One of the ideas in the space was to create an area that would be naturally lit and well-ventilated by the windows in the living areas. But those windows are also energy efficient and play a role in creating a tighter building envelope for better insulation.

Kitchen cabinets, walls and other surfaces are low in toxic chemicals and volatile organic compounds. The apartments have stainless steel Energy Star appliances and low-flow water faucets. The carpet is the brand SmartStrand and is made with a renewably sourced polymer.

The hallways, which lead to the six small bedrooms and two bathrooms in each apartment, are lit by florescent Energy Star light fixtures built into the walls. Rather than having mirrors cover the wall of the bathroom, natural light is able to illuminate the space by having windows with small mirrors placed in sections across them.

According to the USGBC, many of the local LEED buildings are commercial projects, including Ann Arbor Architects Collaborative, the ALDI Food Markets, IMRA America's building, the NSF International building addition, Skyline High School and Washtenaw Community College's Health and Fitness Center.

U-M's S.T. Dana Buiding's renovations were LEED-certified, and U-M announced all future major construction projects will also meet the USGBC's silver standard. There are a number of certified or pending LEED homes in the Ann Arbor and surrounding areas.

A number of new kinds of student housing are emerging nationwide and within the state that are LEED certified, but the examples are mostly public buildings at universities, including U-M. For instance, the newly created U-M North Quadrangle residential and academic complex was designed with sustainability and energy-efficiency techniques built in to beat energy efficiency standard by 30 percent.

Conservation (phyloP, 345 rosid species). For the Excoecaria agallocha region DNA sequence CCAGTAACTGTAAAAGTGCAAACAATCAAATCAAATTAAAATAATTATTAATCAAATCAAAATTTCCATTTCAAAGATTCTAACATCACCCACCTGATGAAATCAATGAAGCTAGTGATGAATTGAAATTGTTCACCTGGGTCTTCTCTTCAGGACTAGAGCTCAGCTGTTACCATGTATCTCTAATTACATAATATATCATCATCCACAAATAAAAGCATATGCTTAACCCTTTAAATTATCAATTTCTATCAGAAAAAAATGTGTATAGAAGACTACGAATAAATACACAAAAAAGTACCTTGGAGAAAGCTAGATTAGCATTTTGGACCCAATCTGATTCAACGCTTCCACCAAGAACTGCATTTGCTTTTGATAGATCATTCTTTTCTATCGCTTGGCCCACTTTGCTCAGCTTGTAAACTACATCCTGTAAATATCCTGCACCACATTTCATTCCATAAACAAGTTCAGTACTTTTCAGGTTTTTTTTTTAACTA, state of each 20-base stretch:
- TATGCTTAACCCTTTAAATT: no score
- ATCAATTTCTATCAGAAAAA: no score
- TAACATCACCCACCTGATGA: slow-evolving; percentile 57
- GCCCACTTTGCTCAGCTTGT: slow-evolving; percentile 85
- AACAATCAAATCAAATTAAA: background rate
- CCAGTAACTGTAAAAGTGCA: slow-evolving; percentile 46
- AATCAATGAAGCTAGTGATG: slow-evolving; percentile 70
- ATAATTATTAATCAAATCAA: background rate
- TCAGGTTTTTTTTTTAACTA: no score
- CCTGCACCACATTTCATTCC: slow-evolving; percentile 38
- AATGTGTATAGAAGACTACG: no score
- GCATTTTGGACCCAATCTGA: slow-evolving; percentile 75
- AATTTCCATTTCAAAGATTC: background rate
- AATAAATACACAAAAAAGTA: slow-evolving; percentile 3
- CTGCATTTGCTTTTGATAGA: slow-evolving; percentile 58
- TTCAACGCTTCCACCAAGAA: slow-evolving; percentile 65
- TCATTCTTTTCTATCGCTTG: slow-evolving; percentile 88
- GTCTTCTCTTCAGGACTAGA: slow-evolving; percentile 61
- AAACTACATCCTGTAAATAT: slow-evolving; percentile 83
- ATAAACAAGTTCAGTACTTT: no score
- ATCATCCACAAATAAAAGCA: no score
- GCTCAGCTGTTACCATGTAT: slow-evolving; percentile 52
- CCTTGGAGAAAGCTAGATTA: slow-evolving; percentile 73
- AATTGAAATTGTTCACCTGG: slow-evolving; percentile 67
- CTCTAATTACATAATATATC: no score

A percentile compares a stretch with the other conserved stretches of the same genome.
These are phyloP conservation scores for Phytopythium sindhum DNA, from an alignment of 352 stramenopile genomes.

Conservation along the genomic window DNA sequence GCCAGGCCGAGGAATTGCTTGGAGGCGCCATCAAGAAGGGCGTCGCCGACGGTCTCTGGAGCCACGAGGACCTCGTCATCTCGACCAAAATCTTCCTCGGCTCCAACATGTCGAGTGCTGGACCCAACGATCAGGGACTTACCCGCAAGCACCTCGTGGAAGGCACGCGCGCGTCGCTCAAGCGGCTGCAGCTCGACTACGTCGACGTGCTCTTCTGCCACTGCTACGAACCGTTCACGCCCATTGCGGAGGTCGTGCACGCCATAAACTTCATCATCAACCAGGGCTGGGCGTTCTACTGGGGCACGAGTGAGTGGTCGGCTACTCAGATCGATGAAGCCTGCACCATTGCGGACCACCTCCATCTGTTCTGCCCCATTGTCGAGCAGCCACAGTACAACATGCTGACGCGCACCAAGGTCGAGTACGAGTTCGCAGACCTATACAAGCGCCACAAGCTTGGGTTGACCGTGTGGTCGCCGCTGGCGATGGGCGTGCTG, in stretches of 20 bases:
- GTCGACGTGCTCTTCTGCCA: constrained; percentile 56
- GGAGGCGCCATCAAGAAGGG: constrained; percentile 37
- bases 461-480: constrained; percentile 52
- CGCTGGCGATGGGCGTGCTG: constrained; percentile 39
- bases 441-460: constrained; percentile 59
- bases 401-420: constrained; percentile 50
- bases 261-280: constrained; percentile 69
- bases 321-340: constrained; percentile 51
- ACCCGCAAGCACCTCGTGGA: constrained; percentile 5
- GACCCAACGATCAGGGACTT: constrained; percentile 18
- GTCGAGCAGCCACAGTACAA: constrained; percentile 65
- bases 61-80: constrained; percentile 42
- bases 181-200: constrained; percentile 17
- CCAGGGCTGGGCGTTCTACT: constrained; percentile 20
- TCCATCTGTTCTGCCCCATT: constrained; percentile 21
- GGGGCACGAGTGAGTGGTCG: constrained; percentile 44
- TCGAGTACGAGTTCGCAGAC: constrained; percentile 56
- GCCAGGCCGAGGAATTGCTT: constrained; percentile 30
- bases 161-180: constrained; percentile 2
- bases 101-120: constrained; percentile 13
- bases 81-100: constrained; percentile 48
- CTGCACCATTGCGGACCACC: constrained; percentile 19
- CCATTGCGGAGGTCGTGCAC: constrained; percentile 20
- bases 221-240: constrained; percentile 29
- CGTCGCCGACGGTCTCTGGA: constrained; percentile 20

But as far as privately developed apartment complexes meant to mark the stamp of energy efficiency, "this is very early in the game," said Paul Goldsmith, a board member of the USGBC Detroit Chapter. "This is one of the first in the country as far as I know."

Part of the reason is LEED standards didn't initially lend themselves to residential projects and the rating system is catching up, he said. In addition, debate has raged about the upfront costs linked to meeting energy efficiency requirements and whether it was worth it.

Research has shown companies are often willing to pay a premium for LEED rated commercial property, but similar research about residential renters isn't available, Goldsmith said. Still, it'd be foolish for landlords to ignore potential energy efficiency improvements as they make updates to their properties, experts say. Within 10 to 15 years, current LEED standards are expected to become part of regular building codes

"Younger generations are much more aware of their energy use and impact on the environment," Goldsmith said. "It makes business sense and common sense."

The biggest challenge for Samberg in creating the 523 Packard addition wasn't incorporating green elements into the building, but more logistical issues with keeping current rental tenants accommodated while trying to build an addition to the property, he said. Samberg said he thought more environmentally friendly student housing would become more available in coming years.

"I hope we do," Samberg said. "I'm excited I could bring a project like this and create an option like this for students here. I think in a place like Ann Arbor where there is a lot of interest in being environmentally friendly … hopefully more landlords will want to keep up with the pace of improvements made in the city."

Tina Reed covers health and the environment for You can reach her at, call her at 734-623-2535 or find her on Twitter @TreedinAA.te